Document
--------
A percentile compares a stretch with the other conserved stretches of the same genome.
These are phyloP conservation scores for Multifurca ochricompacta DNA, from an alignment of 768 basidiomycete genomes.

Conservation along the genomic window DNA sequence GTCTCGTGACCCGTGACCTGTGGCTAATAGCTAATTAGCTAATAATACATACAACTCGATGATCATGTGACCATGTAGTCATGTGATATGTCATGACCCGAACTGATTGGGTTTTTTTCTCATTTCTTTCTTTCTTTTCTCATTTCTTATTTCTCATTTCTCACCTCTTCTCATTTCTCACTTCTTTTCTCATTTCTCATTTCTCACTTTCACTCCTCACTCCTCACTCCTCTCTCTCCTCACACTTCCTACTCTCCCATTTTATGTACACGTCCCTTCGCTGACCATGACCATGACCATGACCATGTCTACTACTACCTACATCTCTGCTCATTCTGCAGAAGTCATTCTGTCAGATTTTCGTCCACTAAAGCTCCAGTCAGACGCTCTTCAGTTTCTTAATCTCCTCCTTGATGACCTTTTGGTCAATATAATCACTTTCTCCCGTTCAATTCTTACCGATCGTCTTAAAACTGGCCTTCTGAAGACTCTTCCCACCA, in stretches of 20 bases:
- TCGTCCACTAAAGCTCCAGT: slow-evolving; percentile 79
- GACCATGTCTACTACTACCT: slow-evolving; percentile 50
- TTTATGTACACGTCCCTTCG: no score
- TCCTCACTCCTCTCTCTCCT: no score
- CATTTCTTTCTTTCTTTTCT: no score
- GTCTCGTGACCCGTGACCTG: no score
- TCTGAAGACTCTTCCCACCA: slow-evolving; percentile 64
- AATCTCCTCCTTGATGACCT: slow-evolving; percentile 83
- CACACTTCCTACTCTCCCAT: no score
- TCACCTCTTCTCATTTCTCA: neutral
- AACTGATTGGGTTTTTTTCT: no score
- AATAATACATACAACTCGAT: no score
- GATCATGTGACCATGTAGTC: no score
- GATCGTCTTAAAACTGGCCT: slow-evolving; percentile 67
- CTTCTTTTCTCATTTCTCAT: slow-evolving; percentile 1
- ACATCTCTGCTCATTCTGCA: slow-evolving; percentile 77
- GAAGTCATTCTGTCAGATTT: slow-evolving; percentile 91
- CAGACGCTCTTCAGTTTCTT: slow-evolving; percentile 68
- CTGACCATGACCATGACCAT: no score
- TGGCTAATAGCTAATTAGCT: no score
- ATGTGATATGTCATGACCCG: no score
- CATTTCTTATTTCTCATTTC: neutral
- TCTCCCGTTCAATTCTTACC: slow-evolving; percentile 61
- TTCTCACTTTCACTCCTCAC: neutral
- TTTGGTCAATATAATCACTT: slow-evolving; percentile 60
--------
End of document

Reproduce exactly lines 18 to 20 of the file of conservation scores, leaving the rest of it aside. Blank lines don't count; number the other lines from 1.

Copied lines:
- CTTCTTTTCTCATTTCTCAT: slow-evolving; percentile 1
- ACATCTCTGCTCATTCTGCA: slow-evolving; percentile 77
- GAAGTCATTCTGTCAGATTT: slow-evolving; percentile 91